I want to thank everyone who liked Dirty Running on Facebook, and also to everyone who left comments on the Sony Walkman Giveaway post. You shared some great music, some more embarrassing than others, and I've had some really bad songs stuck in my head for the last week.
Eat, Drink, and be Meiri. You won, and now you too can look like Lobot. Send me a message with your address and I'll ship the Sony Mp3 player out to you.
I would suggest you leave the music at home when running windy single-track.
You can still like Dirty Running on Facebook as that is where I share running videos, links to podcasts, running tips, and other cool running-related links that I'm sure my "normal" friends get sick of seeing and hearing about.
Speaking of snakes.
I was running in a part of Daley Ranch that I have never been through before. What started as a group of six, slowly became a group of one as each runner peeled off to head back to the trailhead. It was quiet on the trails as I hit 15 miles, and with only 3 or 4 to go, I decided to do a little exploring.
I ran up and then back down the steep and rocky section of Cougar Ridge, and I passed a couple of hikers beating the brush with trekking poles, cameras at the ready. I asked them if they had seen a snake and they said not yet, and they asked me if I had seen any, and I said I haven't, but I'm so oblivious I'd probably step right on one before I saw it (I swear I said that). Once I passed the hikers, I hit Boulder Loop.
I wasn't quite sure how to get back down to the Meadow Loop and eventually the trailhead, and when I saw a couple of mountain bikers fixing a flat off the side of the trail, I asked them for directions. You should head up to the top of the hill, then take a left onto a beautiful single-track, they said, you'll love it, then you'll hit a fire road that will take you back to Meadow Loop.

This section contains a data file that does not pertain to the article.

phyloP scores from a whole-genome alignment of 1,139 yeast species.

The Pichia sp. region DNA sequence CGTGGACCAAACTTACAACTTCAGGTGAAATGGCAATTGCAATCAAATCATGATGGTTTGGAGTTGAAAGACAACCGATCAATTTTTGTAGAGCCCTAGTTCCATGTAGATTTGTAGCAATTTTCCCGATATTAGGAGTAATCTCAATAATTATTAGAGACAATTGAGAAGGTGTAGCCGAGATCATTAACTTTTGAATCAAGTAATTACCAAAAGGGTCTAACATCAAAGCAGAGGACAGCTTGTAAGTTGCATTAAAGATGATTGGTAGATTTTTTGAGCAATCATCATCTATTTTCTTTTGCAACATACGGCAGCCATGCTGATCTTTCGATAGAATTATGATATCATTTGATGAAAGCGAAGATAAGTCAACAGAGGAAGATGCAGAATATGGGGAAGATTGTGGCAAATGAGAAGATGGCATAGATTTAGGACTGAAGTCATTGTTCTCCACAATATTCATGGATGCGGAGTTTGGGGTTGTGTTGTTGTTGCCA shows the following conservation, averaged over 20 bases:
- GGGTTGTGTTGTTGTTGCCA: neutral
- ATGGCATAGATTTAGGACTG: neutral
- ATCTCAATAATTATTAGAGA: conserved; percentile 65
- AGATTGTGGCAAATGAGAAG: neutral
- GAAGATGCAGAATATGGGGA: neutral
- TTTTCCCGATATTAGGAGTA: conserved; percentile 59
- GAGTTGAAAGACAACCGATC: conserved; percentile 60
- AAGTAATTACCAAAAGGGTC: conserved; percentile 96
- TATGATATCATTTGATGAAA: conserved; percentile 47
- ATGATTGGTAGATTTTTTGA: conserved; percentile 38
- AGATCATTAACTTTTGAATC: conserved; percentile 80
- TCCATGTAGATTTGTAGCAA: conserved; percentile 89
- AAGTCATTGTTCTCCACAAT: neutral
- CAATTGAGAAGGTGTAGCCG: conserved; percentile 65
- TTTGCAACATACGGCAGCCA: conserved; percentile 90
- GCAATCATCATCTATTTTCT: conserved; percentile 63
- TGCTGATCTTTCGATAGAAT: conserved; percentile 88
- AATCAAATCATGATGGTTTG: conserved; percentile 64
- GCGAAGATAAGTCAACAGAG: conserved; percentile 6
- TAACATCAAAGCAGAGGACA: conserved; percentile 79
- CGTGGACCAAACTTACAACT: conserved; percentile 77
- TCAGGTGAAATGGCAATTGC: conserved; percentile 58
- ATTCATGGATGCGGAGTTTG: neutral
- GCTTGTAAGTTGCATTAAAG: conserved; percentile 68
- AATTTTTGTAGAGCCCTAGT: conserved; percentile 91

It was a beautiful single-track and I was loving the shade-covered narrow twists and turns of the trail. I saw a branch sticking out into the trail and I was just about ready to leap over it when the branch opened its mouth wide and hissed, baring long fangs. I wish I could list the string of words that came out of my mouth as my body broke a few of the laws of physics, stopping mid-jump, reversing directions, and quickly backing up about 15 yards as the triangular head of the Diamondback rattlesnake turned to look at me, tongue sliding in and out, seeming to decide if I was worth it or not. It was too late to re-trace my steps, so I decided to wait it out. I probably should have thrown a small rock at the snake to scare it back into the bushes, but I was watching in awe at the harsh quiet beauty of the snake in its natural state as it slowly made its way across the narrow trail. I also didn't want to piss it off any more than I already had. The trail was about two feet wide and as the head of the snake disappeared in the bushes on the other side of the trail, the body seemed to just keep going and going until the long white rattle slid across the sand and into the cover of the brush and scrub. I'm not sure exactly how long it was, but I'd bet some good money it was at least four feet.
I couldn't see where the snake was, and as I debated whether to make a run for it or to wait a couple of more minutes, the mountain bikers who sent me down this path came rolling by. I warned them about the snake and they seemed to speed up to pass it. I watched, waiting for a strike, but none came, so I went for it, releasing a freeing, wild scream, something from deep down, between fear and exhilaration as I bounded down the trail, again, oblivious.
|I didn't have my camera on me, but this is a snake.|